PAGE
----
Data on 249 patients undergoing spine surgery at Thomas Jefferson University from May to December 2008 were collected by a study auditor. Any complications occurring within 30 days of surgery were recorded as was overall LOS for each patient. Stepwise regression analysis was performed to determine whether specific complications had a statistically significant effect on LOS. For correlation, all readmissions within 90 days were recorded and organized by complication for comparison with those complications affecting LOS.
The mean LOS for patients without postoperative complications was 6.9 days. Patients who developed pulmonary complications had an associated increase in LOS of 11.1 days (p < 0.005). The development of a urinary tract infection (UTI) was associated with an increase in LOS of 3.4 days (p = 0.002). A new neurological deficit was associated with an increase in LOS of 8.2 days (p = 0.004). Complications requiring return to the operating room (OR) showed a trend toward an increase in LOS of 4.7 days (p = 0.09), as did deep wound infections (3.3 days, p = 0.08). The most common reason for readmission was for wound drainage (n = 21; surgical drainage was required in 10 [4.01%] of these 21 cases). The most common diagnoses for readmission, in decreasing order of incidence, were categorized as hardware malpositioning (n = 4), fever (n = 4), pulmonary (n = 2), UTI (n = 2), and neurological deficit (n = 1). Complications affecting LOS were not found to be predictive of readmission (p = 0.029).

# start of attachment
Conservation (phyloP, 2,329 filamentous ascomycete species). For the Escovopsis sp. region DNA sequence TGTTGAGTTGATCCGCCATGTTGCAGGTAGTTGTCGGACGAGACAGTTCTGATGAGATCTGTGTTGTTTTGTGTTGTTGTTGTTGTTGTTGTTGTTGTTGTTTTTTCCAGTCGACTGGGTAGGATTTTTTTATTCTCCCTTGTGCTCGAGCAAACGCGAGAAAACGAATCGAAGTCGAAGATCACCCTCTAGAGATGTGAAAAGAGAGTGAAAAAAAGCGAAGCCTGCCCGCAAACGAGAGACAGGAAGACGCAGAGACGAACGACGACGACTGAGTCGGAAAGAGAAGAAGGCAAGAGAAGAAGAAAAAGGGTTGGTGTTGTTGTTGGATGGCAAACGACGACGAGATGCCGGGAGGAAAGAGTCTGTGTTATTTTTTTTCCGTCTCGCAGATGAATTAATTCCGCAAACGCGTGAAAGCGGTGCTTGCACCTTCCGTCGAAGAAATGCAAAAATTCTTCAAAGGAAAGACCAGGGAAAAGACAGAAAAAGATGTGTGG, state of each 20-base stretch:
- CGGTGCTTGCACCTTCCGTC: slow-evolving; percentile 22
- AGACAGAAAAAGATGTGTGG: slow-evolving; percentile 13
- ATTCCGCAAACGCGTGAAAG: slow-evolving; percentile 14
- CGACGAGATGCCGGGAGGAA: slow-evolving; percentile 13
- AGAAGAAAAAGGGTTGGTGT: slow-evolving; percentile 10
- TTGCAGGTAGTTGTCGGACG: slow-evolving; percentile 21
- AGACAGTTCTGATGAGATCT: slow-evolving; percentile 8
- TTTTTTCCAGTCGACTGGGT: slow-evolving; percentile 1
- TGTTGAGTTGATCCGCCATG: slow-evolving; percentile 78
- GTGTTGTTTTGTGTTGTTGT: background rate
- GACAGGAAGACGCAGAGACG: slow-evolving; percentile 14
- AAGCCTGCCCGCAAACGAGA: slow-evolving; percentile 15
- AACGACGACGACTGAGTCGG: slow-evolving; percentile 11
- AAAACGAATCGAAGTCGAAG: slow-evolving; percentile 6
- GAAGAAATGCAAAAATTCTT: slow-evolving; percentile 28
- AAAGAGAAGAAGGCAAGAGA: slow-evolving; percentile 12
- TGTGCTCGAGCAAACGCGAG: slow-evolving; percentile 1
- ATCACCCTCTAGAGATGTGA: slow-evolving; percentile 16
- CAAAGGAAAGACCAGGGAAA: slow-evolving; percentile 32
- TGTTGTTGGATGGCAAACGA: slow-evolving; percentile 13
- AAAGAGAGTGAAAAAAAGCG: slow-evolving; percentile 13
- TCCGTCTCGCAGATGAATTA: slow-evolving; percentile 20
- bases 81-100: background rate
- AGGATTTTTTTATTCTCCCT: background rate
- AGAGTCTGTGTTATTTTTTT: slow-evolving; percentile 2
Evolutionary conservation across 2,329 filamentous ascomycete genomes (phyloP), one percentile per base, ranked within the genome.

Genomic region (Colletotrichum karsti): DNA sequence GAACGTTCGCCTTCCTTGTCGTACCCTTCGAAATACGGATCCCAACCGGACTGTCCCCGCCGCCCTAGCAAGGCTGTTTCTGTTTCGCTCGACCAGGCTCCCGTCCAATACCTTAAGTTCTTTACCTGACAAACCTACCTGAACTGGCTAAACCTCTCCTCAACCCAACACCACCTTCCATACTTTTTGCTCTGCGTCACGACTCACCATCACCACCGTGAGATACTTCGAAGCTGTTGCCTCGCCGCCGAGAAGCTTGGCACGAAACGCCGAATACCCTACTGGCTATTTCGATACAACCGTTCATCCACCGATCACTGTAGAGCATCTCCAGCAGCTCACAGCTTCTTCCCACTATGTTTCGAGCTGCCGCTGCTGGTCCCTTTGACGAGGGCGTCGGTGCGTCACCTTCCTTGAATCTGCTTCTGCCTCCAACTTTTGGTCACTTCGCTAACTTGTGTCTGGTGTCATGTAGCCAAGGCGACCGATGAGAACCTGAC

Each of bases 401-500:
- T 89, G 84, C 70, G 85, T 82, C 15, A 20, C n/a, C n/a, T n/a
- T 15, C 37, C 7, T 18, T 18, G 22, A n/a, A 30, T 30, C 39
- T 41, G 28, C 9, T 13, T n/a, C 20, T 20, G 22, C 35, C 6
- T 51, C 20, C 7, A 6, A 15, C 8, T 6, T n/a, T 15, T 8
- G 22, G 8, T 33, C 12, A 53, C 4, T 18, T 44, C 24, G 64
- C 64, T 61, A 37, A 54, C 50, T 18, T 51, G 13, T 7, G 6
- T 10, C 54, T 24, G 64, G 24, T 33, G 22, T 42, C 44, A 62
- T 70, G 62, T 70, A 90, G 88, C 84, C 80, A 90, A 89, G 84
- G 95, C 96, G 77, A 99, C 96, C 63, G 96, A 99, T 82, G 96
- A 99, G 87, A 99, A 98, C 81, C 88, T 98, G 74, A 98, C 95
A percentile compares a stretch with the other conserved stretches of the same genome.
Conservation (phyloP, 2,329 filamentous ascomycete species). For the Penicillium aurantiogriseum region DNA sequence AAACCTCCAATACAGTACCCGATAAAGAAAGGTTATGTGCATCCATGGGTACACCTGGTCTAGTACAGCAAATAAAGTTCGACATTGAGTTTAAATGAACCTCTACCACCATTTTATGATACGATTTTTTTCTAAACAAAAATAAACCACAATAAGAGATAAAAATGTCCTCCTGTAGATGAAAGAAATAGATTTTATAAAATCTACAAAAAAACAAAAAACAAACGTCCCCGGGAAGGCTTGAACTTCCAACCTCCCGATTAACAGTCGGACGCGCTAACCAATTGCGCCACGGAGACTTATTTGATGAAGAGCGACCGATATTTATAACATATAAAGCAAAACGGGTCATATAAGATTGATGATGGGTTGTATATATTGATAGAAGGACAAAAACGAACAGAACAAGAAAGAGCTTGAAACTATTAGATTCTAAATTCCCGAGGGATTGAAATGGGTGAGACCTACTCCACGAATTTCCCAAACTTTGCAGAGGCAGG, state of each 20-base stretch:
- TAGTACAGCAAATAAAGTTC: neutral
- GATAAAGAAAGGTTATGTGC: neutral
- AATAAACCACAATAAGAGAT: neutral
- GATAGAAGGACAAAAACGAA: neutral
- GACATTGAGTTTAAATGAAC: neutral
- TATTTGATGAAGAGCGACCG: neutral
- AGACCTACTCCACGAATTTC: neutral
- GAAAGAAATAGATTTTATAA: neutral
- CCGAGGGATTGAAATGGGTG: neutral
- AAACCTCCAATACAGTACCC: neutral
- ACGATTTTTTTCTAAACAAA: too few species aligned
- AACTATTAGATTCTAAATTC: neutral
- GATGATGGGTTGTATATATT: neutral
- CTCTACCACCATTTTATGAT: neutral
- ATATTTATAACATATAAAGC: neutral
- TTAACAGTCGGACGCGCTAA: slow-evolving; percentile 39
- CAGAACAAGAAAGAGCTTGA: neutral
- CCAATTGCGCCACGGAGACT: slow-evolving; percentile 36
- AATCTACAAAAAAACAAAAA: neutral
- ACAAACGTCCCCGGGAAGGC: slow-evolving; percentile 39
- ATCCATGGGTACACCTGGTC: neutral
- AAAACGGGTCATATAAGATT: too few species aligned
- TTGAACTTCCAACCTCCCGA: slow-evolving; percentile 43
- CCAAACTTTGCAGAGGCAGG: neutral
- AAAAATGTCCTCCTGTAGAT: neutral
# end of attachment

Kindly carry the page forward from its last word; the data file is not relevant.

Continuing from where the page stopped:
Postoperative complications in patients who have undergone spine surgery are not uncommon and are associated with prolonged hospital stays. In the current cohort, the occurrence of pulmonary complications, UTI, and new neurological deficit had the greatest effect on overall LOS. Further study is required to determine the causative factors affecting readmission. These specific complications may be high-yield targets for cost reduction and/or prevention efforts.
Sanjay Yadla, Jennifer Malone, Peter G. Campbell, Mitchell G. Maltenfort, James S. Harrop, Ashwini D. Sharan and John K. Ratliff
The reported incidence of complications in spine surgery varies widely. Variable study methodologies may open differing avenues for potential bias, and unclear definitions of perioperative complication make analysis of the literature challenging. Although numerous studies have examined the morbidity associated with specific procedures or diagnoses, no prospective analysis has evaluated the impact of preoperative diagnosis on overall early morbidity in spine surgery. To accurately assess perioperative morbidity in patients undergoing spine surgery, a prospective analysis of all patients who underwent spine surgery by the neurosurgical service at a large tertiary care center over a 6-month period was conducted. The correlation between preoperative diagnosis and the incidence of postoperative complications was assessed.